London-born artist Shantell Martin’s signature black-and-white drawings have transformed everything from walls and restaurants to objects and clothing. Now her largest installation to date is currently taking shape in downtown Denver.
On Tuesday, Martin started spray-painting free-form whimsical lines, faces and words along the pedestrian walkways and plazas on 14th Street between Stout and Champa near the Convention Center.
Not only will the massive installation also include her first sculpture, but it is also the first project she has done on the ground, and it will be preserved for between two and three years.
“I’m a little bit crazy for taking on such a project, but I think Devner’s a great place for it,” said Martin, who will be working on the piece through the end of the week.
“This is a little bit of a hub, and it’s a corner where there’s a mixture of everything,” she said. “People in business suits have stopped, kids going to the theater have stopped and it seemed like a really nice kind of junction to meet all these walks of life.”
The installation is part of the Denver Theatre District’s Terra Firma series, which also included the “Blue Trees” project and is focused on bringing interactive art to the area.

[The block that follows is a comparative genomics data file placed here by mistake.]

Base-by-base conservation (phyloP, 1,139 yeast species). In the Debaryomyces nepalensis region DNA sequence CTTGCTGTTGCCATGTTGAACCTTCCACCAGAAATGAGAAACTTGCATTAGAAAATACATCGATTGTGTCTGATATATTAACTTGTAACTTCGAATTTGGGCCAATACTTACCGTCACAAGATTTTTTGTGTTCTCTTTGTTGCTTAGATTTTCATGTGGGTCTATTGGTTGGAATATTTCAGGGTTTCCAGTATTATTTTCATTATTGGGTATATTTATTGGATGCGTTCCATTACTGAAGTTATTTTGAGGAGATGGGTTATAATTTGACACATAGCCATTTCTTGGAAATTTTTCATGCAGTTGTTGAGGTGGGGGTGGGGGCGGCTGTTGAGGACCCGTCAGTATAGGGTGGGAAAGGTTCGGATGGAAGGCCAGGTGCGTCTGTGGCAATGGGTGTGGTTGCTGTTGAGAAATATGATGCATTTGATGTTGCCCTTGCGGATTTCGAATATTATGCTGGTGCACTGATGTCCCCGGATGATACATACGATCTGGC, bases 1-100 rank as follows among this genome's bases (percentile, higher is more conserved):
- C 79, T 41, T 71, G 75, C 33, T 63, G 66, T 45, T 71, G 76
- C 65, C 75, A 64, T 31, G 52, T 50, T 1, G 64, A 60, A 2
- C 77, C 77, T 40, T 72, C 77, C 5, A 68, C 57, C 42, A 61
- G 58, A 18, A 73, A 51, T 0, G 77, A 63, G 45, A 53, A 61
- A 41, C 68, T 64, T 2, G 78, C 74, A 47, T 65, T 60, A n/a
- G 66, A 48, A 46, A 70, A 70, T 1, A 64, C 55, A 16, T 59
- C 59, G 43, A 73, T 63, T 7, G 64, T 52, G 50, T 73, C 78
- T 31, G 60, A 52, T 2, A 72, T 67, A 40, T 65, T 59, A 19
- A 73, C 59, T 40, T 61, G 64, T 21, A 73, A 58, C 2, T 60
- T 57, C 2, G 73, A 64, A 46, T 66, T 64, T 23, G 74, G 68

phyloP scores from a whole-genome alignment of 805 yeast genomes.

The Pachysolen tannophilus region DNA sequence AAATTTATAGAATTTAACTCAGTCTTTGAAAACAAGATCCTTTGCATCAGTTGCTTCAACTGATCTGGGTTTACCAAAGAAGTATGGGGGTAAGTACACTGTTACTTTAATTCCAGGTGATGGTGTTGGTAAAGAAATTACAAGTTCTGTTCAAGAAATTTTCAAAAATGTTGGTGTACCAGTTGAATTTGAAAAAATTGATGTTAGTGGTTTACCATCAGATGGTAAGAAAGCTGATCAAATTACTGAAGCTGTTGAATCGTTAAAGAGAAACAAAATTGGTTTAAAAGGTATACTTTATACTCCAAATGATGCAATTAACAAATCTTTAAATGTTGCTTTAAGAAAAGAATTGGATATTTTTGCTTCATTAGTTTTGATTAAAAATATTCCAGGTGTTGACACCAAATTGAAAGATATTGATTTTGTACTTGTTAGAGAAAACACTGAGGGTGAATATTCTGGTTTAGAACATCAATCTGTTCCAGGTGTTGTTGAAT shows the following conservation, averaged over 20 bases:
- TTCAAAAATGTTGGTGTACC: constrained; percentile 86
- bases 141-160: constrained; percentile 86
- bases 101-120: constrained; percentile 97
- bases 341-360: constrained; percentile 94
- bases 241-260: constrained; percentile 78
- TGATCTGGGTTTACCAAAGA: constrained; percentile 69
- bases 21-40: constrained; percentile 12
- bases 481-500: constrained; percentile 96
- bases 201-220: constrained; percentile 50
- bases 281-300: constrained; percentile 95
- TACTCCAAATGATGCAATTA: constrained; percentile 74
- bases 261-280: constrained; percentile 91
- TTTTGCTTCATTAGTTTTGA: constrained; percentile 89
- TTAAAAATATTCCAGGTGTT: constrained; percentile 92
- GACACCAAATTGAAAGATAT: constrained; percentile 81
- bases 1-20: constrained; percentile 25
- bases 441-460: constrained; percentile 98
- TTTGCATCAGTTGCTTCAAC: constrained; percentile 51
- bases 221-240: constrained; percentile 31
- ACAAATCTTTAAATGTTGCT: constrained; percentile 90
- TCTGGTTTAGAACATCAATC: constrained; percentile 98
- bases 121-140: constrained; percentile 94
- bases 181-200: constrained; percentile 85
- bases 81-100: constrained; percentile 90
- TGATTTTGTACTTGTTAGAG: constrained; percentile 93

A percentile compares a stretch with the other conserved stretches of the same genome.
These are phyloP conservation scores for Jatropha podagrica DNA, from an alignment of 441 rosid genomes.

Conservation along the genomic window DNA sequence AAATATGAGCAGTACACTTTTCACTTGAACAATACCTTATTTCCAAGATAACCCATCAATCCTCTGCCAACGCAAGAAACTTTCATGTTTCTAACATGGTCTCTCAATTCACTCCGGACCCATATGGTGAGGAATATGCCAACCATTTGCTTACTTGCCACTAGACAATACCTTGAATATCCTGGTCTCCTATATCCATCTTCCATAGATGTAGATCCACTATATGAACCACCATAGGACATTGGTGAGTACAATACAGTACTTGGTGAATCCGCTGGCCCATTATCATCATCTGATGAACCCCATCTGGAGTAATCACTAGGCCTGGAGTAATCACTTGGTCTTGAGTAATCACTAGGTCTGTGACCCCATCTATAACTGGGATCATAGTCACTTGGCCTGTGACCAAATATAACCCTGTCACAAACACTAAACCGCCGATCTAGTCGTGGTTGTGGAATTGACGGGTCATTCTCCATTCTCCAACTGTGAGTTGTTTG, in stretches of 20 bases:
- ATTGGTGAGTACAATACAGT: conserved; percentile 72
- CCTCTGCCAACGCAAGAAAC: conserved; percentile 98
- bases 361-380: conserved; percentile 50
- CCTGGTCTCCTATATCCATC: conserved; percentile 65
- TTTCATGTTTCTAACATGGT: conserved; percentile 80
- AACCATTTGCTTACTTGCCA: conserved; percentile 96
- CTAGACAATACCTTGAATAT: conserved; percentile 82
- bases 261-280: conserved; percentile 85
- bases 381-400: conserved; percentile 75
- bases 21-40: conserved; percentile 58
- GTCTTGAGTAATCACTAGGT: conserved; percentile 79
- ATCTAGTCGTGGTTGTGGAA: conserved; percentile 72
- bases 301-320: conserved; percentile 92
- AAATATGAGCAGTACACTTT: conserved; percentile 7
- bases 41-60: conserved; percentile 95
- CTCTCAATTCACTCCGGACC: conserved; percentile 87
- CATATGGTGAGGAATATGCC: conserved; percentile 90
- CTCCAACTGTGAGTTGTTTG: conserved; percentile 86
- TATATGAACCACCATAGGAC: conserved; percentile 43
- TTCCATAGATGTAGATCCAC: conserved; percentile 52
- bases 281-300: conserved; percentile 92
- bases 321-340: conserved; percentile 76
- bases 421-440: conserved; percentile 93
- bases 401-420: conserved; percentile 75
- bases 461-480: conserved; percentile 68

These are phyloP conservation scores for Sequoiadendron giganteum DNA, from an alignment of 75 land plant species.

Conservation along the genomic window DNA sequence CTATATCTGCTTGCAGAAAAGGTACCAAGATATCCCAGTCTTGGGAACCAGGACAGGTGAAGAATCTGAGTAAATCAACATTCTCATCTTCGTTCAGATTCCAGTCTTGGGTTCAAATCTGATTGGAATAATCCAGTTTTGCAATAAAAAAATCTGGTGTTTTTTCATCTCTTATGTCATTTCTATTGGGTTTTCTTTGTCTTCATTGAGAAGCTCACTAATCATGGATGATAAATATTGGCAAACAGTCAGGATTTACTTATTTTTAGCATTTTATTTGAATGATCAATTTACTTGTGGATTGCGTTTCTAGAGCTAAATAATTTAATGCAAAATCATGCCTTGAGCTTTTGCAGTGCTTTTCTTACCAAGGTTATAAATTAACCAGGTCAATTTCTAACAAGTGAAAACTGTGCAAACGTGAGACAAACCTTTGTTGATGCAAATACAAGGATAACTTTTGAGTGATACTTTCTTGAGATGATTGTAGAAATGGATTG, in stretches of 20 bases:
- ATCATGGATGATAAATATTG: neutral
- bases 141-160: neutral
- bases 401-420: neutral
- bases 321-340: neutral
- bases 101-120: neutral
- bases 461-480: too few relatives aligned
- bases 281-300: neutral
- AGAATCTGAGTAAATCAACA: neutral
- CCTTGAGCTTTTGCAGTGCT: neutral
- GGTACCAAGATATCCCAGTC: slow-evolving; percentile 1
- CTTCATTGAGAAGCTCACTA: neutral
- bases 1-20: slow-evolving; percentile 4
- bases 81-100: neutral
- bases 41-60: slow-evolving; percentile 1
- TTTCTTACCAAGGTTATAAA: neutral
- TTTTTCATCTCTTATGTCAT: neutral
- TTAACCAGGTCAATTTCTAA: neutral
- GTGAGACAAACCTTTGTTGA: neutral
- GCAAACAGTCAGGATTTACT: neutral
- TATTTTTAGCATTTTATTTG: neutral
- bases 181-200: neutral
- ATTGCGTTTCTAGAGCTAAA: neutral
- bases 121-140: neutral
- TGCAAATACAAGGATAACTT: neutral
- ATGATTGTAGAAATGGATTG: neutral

NINE dot ARTS was tapped by the theater district to curate a piece for this space, which they did by putting out a design competition that narrowed down 75 artists to five, including Martin.
“I’ve just always appreciated the universal messages that she has in her work. It’s not terribly politicized or polarizing — it’s all stuff that everyone can understand and appreciate,” NINE dot ARTS associate curator Chris Roth said. “Art is very intimidating for a lot of people, and I think that she helps bring it to everyone.”
Martin — who consistently interacted with passersby Wednesday afternoon, handing out stickers and answering questions — said her hope for the installation is that is makes people smile and inspires curiosity.
“I’m all for making art accessible, and I’m up for making it interactive and, for me, I see questions,” she said. “You’re walking along the floor and you see something that says ‘why are you here?’ or ‘who are you?’ or ‘are you being yourself?’ It’s a great opportunity to put those questions out into the world.”